Travelling through and around Paris by bike, I have not been directly affected by the strikes (as heavy traffic makes biking easier!), except for the morning of last week when I was teaching at ENSAE, when I blew up a tyre midway there and had to hop to the nearest train station to board the last train of the morning, arriving (only) 10mn late. Going back home was only feasible by taxi, which happened to be large enough to take my bicycle as well… Travelling to and from the airport for Vancouver and Birmingham was equally impossible by public transportation, meaning spending fair amounts of time in and money on taxis! And listening to taxi-drivers’ opinions or musical tastes. Nothing to moan about when considering the five to six hours spent by some friends of mine to get to work and back.

ABC-SAEM

Posted in Books, Statistics, University life with tags , , , , , , , , , , , , , , , , , , on October 8, 2019 by xi'an

In connection with the recent PhD thesis defence of Juliette Chevallier, in which I took a somewhat virtual part for being physically in Warwick, I read a paper she wrote with Stéphanie Allassonnière on stochastic approximation versions of the EM algorithm. Computing the MAP estimator can be done via some adapted for simulated annealing versions of EM, possibly using MCMC as for instance in the Monolix software and its MCMC-SAEM algorithm. Where SA stands sometimes for stochastic approximation and sometimes for simulated annealing, originally developed by Gilles Celeux and Jean Diebolt, then reframed by Marc Lavielle and Eric Moulines [friends and coauthors]. With an MCMC step because the simulation of the latent variables involves an untractable normalising constant. (Contrary to this paper, Umberto Picchini and Adeline Samson proposed in 2015 a genuine ABC version of this approach, paper that I thought I missed—although I now remember discussing it with Adeline at JSM in Seattle—, ABC is used as a substitute for the conditional distribution of the latent variables given data and parameter. To be used as a substitute for the Q step of the (SA)EM algorithm. One more approximation step and one more simulation step and we would reach a form of ABC-Gibbs!) In this version, there are very few assumptions made on the approximation sequence, except that it converges with the iteration index to the true distribution (for a fixed observed sample) if convergence of ABC-SAEM is to happen. The paper takes as an illustrative sequence a collection of tempered versions of the true conditionals, but this is quite formal as I cannot fathom a feasible simulation from the tempered version and not from the untempered one. It is thus much more a version of tempered SAEM than truly connected with ABC (although a genuine ABC-EM version could be envisioned).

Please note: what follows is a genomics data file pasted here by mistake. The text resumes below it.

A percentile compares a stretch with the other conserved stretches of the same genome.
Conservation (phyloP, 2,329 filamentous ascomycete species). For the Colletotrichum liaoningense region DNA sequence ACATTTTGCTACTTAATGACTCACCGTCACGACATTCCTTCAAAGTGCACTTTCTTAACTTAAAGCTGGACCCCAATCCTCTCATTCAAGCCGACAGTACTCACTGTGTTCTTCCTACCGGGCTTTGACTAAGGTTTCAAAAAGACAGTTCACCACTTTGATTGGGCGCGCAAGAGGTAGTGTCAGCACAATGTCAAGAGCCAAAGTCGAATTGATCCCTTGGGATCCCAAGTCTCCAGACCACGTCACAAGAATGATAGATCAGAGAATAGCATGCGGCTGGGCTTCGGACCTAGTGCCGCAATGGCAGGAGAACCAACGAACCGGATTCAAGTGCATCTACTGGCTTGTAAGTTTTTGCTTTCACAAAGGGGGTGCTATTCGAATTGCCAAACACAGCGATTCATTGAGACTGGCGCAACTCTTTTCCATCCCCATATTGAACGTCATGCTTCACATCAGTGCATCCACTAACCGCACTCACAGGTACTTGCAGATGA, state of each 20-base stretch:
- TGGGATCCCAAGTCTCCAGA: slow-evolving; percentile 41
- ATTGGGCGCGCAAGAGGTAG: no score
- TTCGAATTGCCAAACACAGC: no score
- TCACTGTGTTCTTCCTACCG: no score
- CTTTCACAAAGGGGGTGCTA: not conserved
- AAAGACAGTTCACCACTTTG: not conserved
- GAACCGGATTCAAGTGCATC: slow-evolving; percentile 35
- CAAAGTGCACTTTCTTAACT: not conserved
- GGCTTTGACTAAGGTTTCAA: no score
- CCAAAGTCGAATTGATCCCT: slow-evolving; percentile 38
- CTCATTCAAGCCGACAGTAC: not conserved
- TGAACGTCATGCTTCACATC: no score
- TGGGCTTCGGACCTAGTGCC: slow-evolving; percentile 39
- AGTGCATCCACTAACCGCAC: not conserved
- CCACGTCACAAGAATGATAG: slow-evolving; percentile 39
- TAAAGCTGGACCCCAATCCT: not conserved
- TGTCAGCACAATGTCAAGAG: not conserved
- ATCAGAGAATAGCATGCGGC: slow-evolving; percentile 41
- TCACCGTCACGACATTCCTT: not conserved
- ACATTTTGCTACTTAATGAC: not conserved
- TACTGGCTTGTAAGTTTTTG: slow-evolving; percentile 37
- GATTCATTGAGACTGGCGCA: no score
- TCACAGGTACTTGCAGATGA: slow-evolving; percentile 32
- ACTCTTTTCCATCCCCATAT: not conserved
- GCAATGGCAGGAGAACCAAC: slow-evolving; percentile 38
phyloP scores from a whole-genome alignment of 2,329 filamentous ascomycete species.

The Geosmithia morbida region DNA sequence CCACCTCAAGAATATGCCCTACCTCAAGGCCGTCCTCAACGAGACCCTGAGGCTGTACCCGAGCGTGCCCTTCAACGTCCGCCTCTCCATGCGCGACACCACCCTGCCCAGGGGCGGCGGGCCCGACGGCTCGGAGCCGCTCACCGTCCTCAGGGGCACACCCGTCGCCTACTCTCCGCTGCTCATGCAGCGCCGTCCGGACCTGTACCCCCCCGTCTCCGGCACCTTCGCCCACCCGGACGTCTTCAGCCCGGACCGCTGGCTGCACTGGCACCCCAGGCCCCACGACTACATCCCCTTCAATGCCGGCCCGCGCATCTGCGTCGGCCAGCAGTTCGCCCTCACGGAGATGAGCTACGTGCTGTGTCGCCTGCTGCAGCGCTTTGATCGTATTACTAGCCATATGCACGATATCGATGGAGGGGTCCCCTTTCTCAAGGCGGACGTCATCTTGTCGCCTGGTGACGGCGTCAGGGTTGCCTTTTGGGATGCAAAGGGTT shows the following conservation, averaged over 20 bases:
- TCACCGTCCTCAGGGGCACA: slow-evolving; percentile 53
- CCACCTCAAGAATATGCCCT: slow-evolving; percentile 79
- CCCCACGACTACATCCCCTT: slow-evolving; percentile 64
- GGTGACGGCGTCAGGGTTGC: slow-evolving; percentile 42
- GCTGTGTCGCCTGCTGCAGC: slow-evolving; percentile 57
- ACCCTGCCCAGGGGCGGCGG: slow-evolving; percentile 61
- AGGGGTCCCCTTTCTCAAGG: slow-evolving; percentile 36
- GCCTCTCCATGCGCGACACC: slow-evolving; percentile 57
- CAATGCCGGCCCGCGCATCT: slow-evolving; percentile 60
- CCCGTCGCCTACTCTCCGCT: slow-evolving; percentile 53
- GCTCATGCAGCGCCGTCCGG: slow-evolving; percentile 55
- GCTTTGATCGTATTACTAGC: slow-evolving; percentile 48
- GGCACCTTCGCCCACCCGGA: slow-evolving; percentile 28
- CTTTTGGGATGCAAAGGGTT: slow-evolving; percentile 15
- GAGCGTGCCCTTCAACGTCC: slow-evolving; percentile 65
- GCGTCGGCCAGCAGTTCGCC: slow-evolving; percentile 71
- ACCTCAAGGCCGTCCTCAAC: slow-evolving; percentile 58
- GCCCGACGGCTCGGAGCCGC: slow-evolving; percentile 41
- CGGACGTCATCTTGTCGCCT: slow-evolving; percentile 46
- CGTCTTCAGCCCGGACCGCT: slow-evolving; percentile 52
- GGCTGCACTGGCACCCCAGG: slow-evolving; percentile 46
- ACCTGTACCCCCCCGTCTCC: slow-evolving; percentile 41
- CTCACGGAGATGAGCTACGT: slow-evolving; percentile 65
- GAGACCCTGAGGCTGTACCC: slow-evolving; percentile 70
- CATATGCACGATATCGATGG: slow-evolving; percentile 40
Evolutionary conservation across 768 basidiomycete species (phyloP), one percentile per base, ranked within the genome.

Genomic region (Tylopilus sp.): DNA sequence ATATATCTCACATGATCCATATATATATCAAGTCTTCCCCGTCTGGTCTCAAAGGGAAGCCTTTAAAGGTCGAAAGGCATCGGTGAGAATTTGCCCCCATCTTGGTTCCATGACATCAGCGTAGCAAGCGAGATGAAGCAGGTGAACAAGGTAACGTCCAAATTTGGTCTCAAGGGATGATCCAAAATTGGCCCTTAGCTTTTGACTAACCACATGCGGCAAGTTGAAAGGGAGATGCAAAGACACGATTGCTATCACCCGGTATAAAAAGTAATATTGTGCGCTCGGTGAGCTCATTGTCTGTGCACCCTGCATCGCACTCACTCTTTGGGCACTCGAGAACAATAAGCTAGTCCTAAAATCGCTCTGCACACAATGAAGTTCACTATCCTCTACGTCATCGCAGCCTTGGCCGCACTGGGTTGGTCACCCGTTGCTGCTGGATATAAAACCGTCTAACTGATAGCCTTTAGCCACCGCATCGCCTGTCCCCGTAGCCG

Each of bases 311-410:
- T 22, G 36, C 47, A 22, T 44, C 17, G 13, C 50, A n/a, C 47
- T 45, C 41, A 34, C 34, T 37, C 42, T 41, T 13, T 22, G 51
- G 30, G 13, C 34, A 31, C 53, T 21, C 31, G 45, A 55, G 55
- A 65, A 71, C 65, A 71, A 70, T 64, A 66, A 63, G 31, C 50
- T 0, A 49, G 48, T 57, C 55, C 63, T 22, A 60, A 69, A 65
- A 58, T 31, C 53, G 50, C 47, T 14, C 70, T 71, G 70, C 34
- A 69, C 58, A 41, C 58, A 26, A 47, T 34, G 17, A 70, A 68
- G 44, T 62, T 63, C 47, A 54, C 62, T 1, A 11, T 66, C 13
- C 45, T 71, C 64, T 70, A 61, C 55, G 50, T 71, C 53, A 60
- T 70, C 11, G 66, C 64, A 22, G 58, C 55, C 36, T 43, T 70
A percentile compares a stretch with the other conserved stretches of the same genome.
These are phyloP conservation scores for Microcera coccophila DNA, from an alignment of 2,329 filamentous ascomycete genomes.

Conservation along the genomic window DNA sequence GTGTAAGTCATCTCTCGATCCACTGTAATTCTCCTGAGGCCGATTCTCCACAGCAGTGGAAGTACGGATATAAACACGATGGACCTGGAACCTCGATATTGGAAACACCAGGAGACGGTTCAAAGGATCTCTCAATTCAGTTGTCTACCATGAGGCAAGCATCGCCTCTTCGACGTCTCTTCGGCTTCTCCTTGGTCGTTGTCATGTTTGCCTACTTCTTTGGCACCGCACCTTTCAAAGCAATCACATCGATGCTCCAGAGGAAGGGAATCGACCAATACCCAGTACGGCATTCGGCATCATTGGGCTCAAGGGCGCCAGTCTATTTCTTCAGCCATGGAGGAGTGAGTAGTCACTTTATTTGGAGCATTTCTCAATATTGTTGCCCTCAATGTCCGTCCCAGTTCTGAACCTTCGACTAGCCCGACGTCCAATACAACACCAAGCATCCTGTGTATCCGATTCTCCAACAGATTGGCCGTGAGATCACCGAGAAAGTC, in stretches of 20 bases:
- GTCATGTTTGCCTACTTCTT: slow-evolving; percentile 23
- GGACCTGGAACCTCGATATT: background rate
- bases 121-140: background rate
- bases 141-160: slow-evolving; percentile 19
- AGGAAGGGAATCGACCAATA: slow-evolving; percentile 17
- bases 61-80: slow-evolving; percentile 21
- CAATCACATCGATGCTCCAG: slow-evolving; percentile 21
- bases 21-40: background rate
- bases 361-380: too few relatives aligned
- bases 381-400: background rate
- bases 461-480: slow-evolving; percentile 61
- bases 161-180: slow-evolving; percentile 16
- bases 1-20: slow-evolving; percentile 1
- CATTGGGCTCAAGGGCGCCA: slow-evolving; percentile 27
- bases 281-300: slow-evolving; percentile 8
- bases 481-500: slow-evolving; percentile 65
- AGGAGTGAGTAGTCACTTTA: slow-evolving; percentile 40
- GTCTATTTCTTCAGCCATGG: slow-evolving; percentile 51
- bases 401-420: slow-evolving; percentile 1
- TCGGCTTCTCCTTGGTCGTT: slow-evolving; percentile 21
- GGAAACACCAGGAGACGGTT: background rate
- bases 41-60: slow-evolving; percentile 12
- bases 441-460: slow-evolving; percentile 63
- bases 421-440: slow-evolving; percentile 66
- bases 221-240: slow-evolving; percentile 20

two positions at UBC

Posted in Mountains, pictures, Travel, University life with tags , , , , , , , , , , on September 15, 2019 by xi'an

A long-time friend at UBC pointed out to me the opening of two tenure-track Assistant Professor positions at the Department of Statistics at the University of British Columbia, Vancouver, with an anticipated start date of July 1, 2020 or January 1, 2021. The deadline for applications is October 18, 2019. Statistics at UBC is an internationally renowned department, in particular (but not restricted to) computational statistics and Bayesian methods and this is a great opportunity to join this department. (Not mentioning the unique location of the campus and the beautiful surroundings of the city of Vancouver!)

%d bloggers like this: